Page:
The Tough Side of Expat Life – Part 1

Sorry to have disappeared for the past 3 weeks. We have been going through some challenges which have required all of my time and attention and I just didn’t have time or energy to write.

So what has been going on? First, there was an incident in one of our kid’s schools. I cannot write about it on this blog in any sort of detail but let’s just say that it was something that shook me to my core. I had to get involved quickly and mobilize other parents to make the school take necessary corrective action. They did eventually but it took a lot of energy, persistence and anger on my part. It also brought to light some very disturbing cultural differences. It is my opinion (although Colombian friends were first to suggest it to me) that Colombians have been through so much violence that nothing is a big deal here. People are polite and do not lose their cool, no matter what is going on. They are also, from my point of view, too complacent. There seems to be a sense that nothing will really change so why bother

Just as I was recuperating my energy from the school issue (and wondering if I am crazy to have my child there), our beloved cat Montgomery (who has been with us for over 13 years) was diagnosed with kidney failure. We noticed that he had been drinking a lot since we returned back from the US and lost some weight. I honestly thought that he had parasites. I took him to the vet about a week and a half ago and was shocked to learn that his kidneys were failing. The prognosis was not good: most likely less than a month to live. But the vet agreed to do some treatments for a few days and see if that would help him and extend his prognosis with a good quality of life.

The worst part of this for me was the realization that I haven’t taken Montgomery to the vet for blood work in almost a year and a half. Had I done that, they would have caught the kidney failure at an earlier stage, thus improving his possibilities for a longer life. We were all upset by the diagnosis, but I was personally devastated. I know that I can rationalize that I didn’t take him to the vet like I should have because we were in a new country, lots of issues with the kids (health, school, changing schools, moving, changing nanny and housekeeper, lots of stress) and most of all, he seemed healthier than ever until these symptoms showed up, but I still felt horrible and responsible. So I read all I could about this condition and took Montgomery to Bogota for treatment almost every day for a week.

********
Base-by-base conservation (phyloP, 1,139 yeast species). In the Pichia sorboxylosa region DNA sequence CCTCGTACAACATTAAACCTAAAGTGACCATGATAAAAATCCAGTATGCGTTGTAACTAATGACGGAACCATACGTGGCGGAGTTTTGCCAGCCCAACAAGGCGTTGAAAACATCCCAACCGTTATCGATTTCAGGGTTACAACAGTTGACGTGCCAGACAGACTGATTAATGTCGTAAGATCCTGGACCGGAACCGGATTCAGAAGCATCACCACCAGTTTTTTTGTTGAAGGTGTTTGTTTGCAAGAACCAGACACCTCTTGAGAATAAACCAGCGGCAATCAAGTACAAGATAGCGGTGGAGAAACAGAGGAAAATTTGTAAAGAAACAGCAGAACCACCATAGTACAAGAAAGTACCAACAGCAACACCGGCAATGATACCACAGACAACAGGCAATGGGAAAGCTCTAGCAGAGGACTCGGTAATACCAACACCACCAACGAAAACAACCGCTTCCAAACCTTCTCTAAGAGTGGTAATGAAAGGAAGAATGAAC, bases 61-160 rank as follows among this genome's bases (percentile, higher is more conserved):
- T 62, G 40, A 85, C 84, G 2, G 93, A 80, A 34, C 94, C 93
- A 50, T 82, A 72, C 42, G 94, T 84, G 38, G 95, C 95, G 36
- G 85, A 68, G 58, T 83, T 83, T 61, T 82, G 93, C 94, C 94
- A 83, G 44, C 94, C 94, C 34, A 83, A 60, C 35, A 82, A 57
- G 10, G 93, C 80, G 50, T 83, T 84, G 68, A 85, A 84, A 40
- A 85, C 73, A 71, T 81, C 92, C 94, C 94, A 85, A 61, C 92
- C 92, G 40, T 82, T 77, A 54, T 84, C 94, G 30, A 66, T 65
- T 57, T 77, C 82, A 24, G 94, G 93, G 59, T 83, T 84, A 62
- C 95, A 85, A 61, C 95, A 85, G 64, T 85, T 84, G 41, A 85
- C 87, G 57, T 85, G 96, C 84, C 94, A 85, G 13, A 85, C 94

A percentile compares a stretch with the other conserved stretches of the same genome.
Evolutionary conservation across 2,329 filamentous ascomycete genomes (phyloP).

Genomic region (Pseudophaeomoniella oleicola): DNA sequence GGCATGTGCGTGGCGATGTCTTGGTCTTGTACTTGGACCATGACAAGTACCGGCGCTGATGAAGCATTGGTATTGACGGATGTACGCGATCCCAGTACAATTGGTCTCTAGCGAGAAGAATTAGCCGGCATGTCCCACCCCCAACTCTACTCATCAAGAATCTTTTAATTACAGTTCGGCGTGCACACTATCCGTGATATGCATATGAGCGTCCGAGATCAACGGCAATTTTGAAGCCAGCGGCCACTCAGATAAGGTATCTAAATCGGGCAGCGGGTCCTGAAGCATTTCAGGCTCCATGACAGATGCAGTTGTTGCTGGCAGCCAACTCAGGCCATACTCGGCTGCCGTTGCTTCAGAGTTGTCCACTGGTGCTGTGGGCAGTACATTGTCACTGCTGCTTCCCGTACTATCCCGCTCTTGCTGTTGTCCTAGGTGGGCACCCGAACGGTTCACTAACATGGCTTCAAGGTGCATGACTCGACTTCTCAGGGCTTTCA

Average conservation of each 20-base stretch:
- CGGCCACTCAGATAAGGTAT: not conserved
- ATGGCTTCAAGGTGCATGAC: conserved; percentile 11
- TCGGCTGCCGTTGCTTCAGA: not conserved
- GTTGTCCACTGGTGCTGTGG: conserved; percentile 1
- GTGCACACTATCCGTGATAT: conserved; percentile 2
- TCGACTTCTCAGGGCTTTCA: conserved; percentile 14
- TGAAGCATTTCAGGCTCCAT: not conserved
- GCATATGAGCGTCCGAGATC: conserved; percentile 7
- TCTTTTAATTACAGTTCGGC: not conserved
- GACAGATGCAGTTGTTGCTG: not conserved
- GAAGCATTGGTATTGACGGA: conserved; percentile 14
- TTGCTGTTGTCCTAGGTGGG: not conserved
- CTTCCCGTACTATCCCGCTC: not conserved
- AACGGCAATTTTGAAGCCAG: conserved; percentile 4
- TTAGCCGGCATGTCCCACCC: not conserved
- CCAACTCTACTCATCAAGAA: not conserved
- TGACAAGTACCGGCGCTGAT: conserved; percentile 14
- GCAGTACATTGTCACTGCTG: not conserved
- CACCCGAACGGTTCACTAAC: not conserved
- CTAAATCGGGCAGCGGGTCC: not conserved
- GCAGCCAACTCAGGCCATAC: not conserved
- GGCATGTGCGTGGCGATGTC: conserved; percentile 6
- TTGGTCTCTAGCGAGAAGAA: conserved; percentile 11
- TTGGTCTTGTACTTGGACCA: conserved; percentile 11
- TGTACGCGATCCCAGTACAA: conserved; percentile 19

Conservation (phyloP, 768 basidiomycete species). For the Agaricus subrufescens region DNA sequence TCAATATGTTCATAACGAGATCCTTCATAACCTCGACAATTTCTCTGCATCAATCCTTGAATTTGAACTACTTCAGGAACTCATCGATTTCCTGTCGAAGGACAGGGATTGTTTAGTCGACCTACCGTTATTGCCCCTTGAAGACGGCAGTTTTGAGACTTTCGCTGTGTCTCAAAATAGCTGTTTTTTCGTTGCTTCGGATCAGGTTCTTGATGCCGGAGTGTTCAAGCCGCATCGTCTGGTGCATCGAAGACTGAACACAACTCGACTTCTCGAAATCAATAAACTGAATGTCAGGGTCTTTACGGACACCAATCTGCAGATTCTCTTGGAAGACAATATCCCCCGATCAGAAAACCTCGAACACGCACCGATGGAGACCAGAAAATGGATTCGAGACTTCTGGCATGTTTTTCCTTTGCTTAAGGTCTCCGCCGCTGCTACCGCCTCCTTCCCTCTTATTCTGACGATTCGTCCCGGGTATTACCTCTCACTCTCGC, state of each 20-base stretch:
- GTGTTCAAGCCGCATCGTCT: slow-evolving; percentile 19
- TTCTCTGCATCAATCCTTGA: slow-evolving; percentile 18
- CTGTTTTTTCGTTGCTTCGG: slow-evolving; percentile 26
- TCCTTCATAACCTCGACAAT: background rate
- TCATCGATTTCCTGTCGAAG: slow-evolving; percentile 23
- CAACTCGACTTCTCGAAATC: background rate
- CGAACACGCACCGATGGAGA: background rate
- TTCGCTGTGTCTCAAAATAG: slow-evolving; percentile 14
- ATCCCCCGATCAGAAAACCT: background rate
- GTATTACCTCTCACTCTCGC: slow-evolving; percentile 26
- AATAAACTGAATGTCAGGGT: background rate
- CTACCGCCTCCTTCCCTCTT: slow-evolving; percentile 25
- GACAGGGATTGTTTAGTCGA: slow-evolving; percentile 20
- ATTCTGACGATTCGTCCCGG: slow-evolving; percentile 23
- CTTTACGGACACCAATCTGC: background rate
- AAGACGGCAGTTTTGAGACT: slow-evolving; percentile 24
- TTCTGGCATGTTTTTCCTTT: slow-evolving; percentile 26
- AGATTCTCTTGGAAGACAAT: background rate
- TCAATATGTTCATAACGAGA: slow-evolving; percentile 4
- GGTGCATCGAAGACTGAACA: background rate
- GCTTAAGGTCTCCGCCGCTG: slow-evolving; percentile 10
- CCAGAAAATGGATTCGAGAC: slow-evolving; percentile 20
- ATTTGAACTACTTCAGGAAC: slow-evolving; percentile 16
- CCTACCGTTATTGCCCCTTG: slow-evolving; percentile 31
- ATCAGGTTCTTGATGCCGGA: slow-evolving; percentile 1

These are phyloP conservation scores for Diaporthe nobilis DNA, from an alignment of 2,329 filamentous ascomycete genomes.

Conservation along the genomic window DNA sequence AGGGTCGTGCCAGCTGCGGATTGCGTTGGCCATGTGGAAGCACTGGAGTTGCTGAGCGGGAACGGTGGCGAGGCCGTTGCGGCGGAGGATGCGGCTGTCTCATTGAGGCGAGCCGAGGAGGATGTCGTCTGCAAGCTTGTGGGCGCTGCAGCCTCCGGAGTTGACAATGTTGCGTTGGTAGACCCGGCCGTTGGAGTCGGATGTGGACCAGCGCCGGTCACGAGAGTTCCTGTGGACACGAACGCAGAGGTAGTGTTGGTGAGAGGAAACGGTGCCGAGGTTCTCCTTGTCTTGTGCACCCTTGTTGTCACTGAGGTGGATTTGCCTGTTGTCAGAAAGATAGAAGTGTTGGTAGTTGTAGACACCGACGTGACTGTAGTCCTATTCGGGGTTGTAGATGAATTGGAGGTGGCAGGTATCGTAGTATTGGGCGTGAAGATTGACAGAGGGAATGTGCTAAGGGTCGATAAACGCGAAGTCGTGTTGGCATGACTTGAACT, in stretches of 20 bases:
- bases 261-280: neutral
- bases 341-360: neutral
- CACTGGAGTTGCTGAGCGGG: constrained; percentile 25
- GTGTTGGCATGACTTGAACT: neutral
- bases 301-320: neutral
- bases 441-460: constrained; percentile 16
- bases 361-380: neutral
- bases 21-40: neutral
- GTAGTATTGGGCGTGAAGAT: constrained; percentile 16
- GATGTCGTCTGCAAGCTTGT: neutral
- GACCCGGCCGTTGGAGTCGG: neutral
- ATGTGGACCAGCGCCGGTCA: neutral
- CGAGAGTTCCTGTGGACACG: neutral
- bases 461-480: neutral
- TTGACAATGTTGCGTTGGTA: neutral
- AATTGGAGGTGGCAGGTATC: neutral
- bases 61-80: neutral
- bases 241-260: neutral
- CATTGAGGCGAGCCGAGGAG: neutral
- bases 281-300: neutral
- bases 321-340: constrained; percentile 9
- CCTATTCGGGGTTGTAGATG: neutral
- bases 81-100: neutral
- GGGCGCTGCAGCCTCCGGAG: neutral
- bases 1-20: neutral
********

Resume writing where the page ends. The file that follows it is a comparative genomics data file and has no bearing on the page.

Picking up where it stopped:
The good news is that Montgomery has responded very well to treatment. His toxin levels are down and he is energetic at home. His prognosis has been extended to potentially several years, which is not bad for a cat who is between 15-1/2 and 17-1/2 years old (we adopted him as an adult at a shelter and they estimated his age at the time). We are now doing his treatments at home (blood pressure medicine, homeopathic medicine, eye infection medicine and, hardest of all, injections of fluid that clean out the toxins in his body every other day). I have become a sort of a veterinary nurse.

The bad news is that he has lost a third of his body weight and has good days and not so good days. I seem to finally be getting the hang of the fluid injections but it’s a very unpleasant process for both Montgomery and I. I am also concerned about how he will do when we go to Ecuador in 5 weeks. I have arranged for our super responsible and loving nanny to stay with him and for a vet to come to the house every other day to give Montgomery his injections (I can’t ask the nanny to do this. My husband can’t even watch me do it.) But I still worry.

What has really impressed me here in Colombia is how quickly the vet was able to diagnose Montgomery’s illness and offer treatment. He took bloodwork when we got there and the results were ready in 40 minutes. Montgomery was receiving his first treatment within an hour of walking into the vet’s office on a Friday afternoon. This was crucial to saving his life and turning things around!

Had we been in the US, our vet would have taken lab samples and told us that they would be back from the lab in 2 or 3 business days. This being Friday would mean that they would be back on Tuesday or Wednesday of the following week. Given everything that I have learned about Chronic Kidney Failure, Montgomery could have been dead by then.

On the other hand, there are many medicines in the US geared towards improving longetivity and quality of life of cats living with CKF. I have mentioned these to the vet here only to hear, “I have never heard of these medicines here in Colombia. Maybe you have them in the States but not here.” It’s hard to know that I can’t do everything possible for Montgomery as long as we are here.

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